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My mother's Mariel Odyssey

Posted on Saturday, 05.22.10
My mother’s Mariel Odyssey

A small, dirty, white boat. It’s rusted and smells of fish. Aboard: a collection of Cubans. Sixty in all.

Among them was my mother, Luisa Alonso, a single, 25-year-old woman, who would reluctantly assume the moniker la marielita.

My mother had always been a rebel, even in communist Cuba.

At 15 she was kicked out of high for refusing to march down El Malecon in celebration of La zafra de los 10 millones, or the 10 million tons of sugar harvest. At 19, she was kicked out of art for refusing to join el CDR, a Communist neighborhood watch.

So when a renegade bus driver rammed a crowded bus into the Peruvian embassy on April 1, 1980, infuriating and lighting the spark that led to the Mariel boatlift, my mother saw her opportunity to flee the island.

Cubans wanting out of the island rushed into the embassy. My mother was among them.

Within hours, the lush landscape surrounding the Peruvian embassy became a sea of people. Men without a place to sit or lay climbed trees to escape the masses; others remained perched on rooftops.

With strangers to each side and several neighbors practically piled on top of her, my mother managed to find a seat. Her feet falling just near someone’s head while another person’s arm dangled next to hers.

All breathing and sweating on one another.

“We thought they’d put us on a plane and send us to Peru,” my mother said. She had no idea that she would remain there for the next seven days. “There were 10,800 people all over the lawn — urinating, defecating, some even vomiting from heat stroke,” she said.

Once inside the gates, leaving became more dangerous than staying. Hordes of Cuban militia stood outside waiting to arrest any contra-revolucionista who dared to step out.

Just outside the fence, riots were beginning to break out. It had been roughly 12 hours since my mother had entered the embassy grounds. Comunistas picketing the Cubans on the other side of the fence were already yelling obscenities.

“It was the first time you heard the word escoria,” she said. Translation: dregs of society.

“There was a small, pale-faced old man just a few feet away from me when the men and women outside begun throwing rocks over the fence that guarded the embassy,” my mother said. “I thought for certain one of those rocks was destined towards my head but when I looked over, to the right of me was el pobre viejito, cupping his eye as blood ran down his cheek.

“They blinded him,” she said.

My mother didn’t pack any so she began the small tube of toothpaste she’d brought with her. Squeezing a dollop of the mint-flavored paste on her tongue, she’d let it melt in her mouth; hoping the menthol would kill her hunger.

A stranger seated next to her had a different idea. He’d been watching my mother scribbling in a small notebook she brought with her — one of the few things she could do to pass the time. He asked to “borrow” a sheet of paper. He then lit a small fire beneath a tin cup. Inside, a small dead bird mixed with droplets of water. Bird soup, he told her.

It wasn’t until the fourth day that she began to feel faint. Then came the nausea and on that afternoon she nearly passed out from hunger. were starting to evacuate the people inside, luring them with the possibility of temporary asylum and being able to see their families.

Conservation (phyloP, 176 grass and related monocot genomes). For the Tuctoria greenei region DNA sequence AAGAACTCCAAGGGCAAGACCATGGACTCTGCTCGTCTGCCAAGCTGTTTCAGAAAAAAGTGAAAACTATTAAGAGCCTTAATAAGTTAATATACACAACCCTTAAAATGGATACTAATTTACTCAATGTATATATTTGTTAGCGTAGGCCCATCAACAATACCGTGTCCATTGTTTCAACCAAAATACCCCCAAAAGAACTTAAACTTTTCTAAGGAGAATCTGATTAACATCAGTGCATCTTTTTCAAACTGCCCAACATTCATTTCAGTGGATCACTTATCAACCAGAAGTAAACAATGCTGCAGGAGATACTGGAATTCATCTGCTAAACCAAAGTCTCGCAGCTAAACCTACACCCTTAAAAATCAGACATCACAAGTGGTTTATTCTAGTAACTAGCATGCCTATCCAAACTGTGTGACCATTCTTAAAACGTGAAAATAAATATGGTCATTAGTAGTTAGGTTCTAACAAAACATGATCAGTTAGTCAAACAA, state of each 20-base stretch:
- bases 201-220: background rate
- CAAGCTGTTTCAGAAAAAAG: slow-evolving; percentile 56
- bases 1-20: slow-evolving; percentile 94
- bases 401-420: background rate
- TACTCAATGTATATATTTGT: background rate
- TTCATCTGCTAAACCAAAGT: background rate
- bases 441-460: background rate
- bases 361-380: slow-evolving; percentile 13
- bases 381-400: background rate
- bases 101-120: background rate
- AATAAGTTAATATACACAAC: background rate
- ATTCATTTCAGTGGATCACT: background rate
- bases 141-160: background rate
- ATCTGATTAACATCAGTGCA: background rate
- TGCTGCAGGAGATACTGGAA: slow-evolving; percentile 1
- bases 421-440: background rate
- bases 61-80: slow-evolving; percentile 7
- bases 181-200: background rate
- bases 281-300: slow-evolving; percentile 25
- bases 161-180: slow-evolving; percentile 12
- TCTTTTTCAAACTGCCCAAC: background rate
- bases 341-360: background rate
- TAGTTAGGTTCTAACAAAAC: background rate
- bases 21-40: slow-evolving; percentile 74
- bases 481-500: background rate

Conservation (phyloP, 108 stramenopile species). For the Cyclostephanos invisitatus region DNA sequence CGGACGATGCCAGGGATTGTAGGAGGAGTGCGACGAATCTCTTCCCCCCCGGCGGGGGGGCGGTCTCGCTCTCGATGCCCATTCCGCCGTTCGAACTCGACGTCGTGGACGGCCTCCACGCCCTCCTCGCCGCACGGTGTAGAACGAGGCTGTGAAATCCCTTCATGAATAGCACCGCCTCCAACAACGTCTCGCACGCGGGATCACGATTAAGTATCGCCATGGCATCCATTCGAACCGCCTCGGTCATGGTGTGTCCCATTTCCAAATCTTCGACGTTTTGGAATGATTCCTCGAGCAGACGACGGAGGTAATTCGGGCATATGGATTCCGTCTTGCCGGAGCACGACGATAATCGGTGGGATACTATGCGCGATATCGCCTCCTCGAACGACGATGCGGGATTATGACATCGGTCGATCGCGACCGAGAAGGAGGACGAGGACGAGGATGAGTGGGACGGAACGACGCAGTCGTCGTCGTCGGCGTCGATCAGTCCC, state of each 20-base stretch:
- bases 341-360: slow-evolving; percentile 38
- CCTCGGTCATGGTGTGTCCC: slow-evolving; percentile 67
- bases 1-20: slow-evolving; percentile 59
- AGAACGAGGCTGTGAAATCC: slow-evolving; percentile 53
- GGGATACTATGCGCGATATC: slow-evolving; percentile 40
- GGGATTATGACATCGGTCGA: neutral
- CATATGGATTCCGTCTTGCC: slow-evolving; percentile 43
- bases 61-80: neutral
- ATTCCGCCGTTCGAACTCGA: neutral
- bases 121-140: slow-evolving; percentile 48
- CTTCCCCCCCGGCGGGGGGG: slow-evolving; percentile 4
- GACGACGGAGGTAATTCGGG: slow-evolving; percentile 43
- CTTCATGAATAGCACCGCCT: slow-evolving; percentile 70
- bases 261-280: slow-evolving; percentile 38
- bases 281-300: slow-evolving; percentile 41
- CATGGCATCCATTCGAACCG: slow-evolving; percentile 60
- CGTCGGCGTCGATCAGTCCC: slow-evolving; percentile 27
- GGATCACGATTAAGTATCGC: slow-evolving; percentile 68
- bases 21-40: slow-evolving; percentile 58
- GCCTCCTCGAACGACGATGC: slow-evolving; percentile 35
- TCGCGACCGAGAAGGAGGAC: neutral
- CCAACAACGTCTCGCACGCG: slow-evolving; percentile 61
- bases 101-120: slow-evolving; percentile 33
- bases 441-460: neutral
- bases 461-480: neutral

Makeshift immigration stations were assembled just outside the building so that immigration officers had somewhere to issue provisional passports for people who could no longer stand being inside.

With passports in hand, they were to go home and wait. Wait for their one-way ticket to Peru. Or, wait for State Security to barge in through the front doors and haul them off to jail for being contra-revolucionistas. My mother waited.

She didn’t trust police so she sat inside, arms crossed, hoping they’d whisk her off to Havana’s Jose Marti airport before her knees buckled from fatigue or an airborne rock hit her.

The days blurred together, but sometime on the sixth or seventh day it all proved to be too much. The scorching afternoons were chased away by drizzling rain, and somewhere between starvation and hypothermia, my mother caved and approached the immigration table. She was shaking.

“Go home. Someone from State Security will go to your home with instructions on where you are to report next,” the women barked from behind the table. The guards escorted her out to the streets of Miramar, the sun burning my mother’s face as she staggered home.

Two days later someone pounded her front door. The living room fell silent. My grandmother opened the door to find two men, dressed in starched, army-green military uniforms holding an envelope. She didn’t bother asking who they were looking for and signaled my mother to come to the door.

“You are to report to Abreu Fontan [a social club] at 6 p.m., ready for departure,” one of the men said coldly. And just as soon as he uttered his last syllable, before my mother could ask any questions, the two men were gone. It was 2 p.m.

“I was in shock; five, six days stuck in a putrid embassy, then home for less than two days and then, all of a sudden, we’re setting off somewhere unknown.”

A few hours later, my mother hopped in a taxi from the home she shared with my grandmother and four younger siblings en route to the club State Security had directed her to.

At Abreu Fontan, they loaded everyone into a large bus and drove them to an undisclosed location. She held back tears when she realized the bus wasn’t heading toward the airport but toward Mariel harbor.

“You don’t feel anything because you don’t know where you’re going

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